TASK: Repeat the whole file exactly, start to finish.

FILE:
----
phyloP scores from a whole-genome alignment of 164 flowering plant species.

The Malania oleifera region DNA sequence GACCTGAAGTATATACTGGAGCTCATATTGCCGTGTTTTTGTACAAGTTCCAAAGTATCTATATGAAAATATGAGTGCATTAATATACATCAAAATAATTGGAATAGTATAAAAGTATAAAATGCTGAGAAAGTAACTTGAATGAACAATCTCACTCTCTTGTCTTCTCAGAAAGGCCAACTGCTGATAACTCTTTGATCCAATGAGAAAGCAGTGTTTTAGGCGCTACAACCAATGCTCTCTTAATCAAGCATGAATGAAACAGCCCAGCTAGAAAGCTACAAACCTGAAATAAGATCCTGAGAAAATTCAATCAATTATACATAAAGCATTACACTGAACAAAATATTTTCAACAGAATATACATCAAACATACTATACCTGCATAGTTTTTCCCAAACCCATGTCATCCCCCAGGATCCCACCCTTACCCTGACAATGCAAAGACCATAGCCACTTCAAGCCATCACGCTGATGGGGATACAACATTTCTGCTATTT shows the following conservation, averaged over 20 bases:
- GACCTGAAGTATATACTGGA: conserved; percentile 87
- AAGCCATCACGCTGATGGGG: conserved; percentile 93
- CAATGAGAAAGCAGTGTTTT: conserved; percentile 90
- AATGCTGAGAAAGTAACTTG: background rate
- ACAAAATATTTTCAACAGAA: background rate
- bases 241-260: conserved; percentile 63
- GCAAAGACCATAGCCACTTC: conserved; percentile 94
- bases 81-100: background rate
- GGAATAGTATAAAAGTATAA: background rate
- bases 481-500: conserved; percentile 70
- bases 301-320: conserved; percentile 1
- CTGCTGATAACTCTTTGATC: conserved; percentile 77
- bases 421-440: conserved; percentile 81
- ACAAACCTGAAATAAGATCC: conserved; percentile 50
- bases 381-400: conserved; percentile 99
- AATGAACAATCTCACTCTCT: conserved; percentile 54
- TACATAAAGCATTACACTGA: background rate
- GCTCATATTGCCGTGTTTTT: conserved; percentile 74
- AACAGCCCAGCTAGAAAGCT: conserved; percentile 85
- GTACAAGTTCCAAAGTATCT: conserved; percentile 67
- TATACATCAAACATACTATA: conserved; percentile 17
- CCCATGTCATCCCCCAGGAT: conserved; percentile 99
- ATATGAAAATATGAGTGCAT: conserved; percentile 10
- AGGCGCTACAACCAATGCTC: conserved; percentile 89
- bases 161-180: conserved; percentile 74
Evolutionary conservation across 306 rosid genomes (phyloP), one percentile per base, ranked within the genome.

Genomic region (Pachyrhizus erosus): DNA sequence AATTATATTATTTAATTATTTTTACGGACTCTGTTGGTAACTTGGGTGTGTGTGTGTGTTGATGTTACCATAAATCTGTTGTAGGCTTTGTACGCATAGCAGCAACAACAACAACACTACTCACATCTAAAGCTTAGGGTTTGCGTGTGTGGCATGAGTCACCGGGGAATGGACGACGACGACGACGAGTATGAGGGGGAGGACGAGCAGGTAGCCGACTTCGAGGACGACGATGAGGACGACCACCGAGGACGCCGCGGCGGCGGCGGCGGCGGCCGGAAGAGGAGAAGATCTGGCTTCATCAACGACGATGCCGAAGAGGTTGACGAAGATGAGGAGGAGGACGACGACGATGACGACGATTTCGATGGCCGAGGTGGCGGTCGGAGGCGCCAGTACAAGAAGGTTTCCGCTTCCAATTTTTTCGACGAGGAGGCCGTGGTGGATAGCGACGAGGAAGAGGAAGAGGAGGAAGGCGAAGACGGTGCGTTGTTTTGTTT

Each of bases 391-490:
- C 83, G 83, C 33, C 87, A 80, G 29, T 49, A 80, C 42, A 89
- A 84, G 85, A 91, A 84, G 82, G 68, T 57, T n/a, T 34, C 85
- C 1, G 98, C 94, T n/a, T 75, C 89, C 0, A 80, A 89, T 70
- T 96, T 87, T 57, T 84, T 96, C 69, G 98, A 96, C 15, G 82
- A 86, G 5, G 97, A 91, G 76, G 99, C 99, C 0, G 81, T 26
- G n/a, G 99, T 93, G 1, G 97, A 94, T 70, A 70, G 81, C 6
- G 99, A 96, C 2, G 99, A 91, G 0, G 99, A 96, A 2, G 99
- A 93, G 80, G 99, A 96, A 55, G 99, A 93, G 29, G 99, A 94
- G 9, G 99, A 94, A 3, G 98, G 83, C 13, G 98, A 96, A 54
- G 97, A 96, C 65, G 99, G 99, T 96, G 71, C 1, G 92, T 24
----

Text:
phyloP scores from a whole-genome alignment of 164 flowering plant species.

The Malania oleifera region DNA sequence GACCTGAAGTATATACTGGAGCTCATATTGCCGTGTTTTTGTACAAGTTCCAAAGTATCTATATGAAAATATGAGTGCATTAATATACATCAAAATAATTGGAATAGTATAAAAGTATAAAATGCTGAGAAAGTAACTTGAATGAACAATCTCACTCTCTTGTCTTCTCAGAAAGGCCAACTGCTGATAACTCTTTGATCCAATGAGAAAGCAGTGTTTTAGGCGCTACAACCAATGCTCTCTTAATCAAGCATGAATGAAACAGCCCAGCTAGAAAGCTACAAACCTGAAATAAGATCCTGAGAAAATTCAATCAATTATACATAAAGCATTACACTGAACAAAATATTTTCAACAGAATATACATCAAACATACTATACCTGCATAGTTTTTCCCAAACCCATGTCATCCCCCAGGATCCCACCCTTACCCTGACAATGCAAAGACCATAGCCACTTCAAGCCATCACGCTGATGGGGATACAACATTTCTGCTATTT shows the following conservation, averaged over 20 bases:
- GACCTGAAGTATATACTGGA: conserved; percentile 87
- AAGCCATCACGCTGATGGGG: conserved; percentile 93
- CAATGAGAAAGCAGTGTTTT: conserved; percentile 90
- AATGCTGAGAAAGTAACTTG: background rate
- ACAAAATATTTTCAACAGAA: background rate
- bases 241-260: conserved; percentile 63
- GCAAAGACCATAGCCACTTC: conserved; percentile 94
- bases 81-100: background rate
- GGAATAGTATAAAAGTATAA: background rate
- bases 481-500: conserved; percentile 70
- bases 301-320: conserved; percentile 1
- CTGCTGATAACTCTTTGATC: conserved; percentile 77
- bases 421-440: conserved; percentile 81
- ACAAACCTGAAATAAGATCC: conserved; percentile 50
- bases 381-400: conserved; percentile 99
- AATGAACAATCTCACTCTCT: conserved; percentile 54
- TACATAAAGCATTACACTGA: background rate
- GCTCATATTGCCGTGTTTTT: conserved; percentile 74
- AACAGCCCAGCTAGAAAGCT: conserved; percentile 85
- GTACAAGTTCCAAAGTATCT: conserved; percentile 67
- TATACATCAAACATACTATA: conserved; percentile 17
- CCCATGTCATCCCCCAGGAT: conserved; percentile 99
- ATATGAAAATATGAGTGCAT: conserved; percentile 10
- AGGCGCTACAACCAATGCTC: conserved; percentile 89
- bases 161-180: conserved; percentile 74
Evolutionary conservation across 306 rosid genomes (phyloP), one percentile per base, ranked within the genome.

Genomic region (Pachyrhizus erosus): DNA sequence AATTATATTATTTAATTATTTTTACGGACTCTGTTGGTAACTTGGGTGTGTGTGTGTGTTGATGTTACCATAAATCTGTTGTAGGCTTTGTACGCATAGCAGCAACAACAACAACACTACTCACATCTAAAGCTTAGGGTTTGCGTGTGTGGCATGAGTCACCGGGGAATGGACGACGACGACGACGAGTATGAGGGGGAGGACGAGCAGGTAGCCGACTTCGAGGACGACGATGAGGACGACCACCGAGGACGCCGCGGCGGCGGCGGCGGCGGCCGGAAGAGGAGAAGATCTGGCTTCATCAACGACGATGCCGAAGAGGTTGACGAAGATGAGGAGGAGGACGACGACGATGACGACGATTTCGATGGCCGAGGTGGCGGTCGGAGGCGCCAGTACAAGAAGGTTTCCGCTTCCAATTTTTTCGACGAGGAGGCCGTGGTGGATAGCGACGAGGAAGAGGAAGAGGAGGAAGGCGAAGACGGTGCGTTGTTTTGTTT

Each of bases 391-490:
- C 83, G 83, C 33, C 87, A 80, G 29, T 49, A 80, C 42, A 89
- A 84, G 85, A 91, A 84, G 82, G 68, T 57, T n/a, T 34, C 85
- C 1, G 98, C 94, T n/a, T 75, C 89, C 0, A 80, A 89, T 70
- T 96, T 87, T 57, T 84, T 96, C 69, G 98, A 96, C 15, G 82
- A 86, G 5, G 97, A 91, G 76, G 99, C 99, C 0, G 81, T 26
- G n/a, G 99, T 93, G 1, G 97, A 94, T 70, A 70, G 81, C 6
- G 99, A 96, C 2, G 99, A 91, G 0, G 99, A 96, A 2, G 99
- A 93, G 80, G 99, A 96, A 55, G 99, A 93, G 29, G 99, A 94
- G 9, G 99, A 94, A 3, G 98, G 83, C 13, G 98, A 96, A 54
- G 97, A 96, C 65, G 99, G 99, T 96, G 71, C 1, G 92, T 24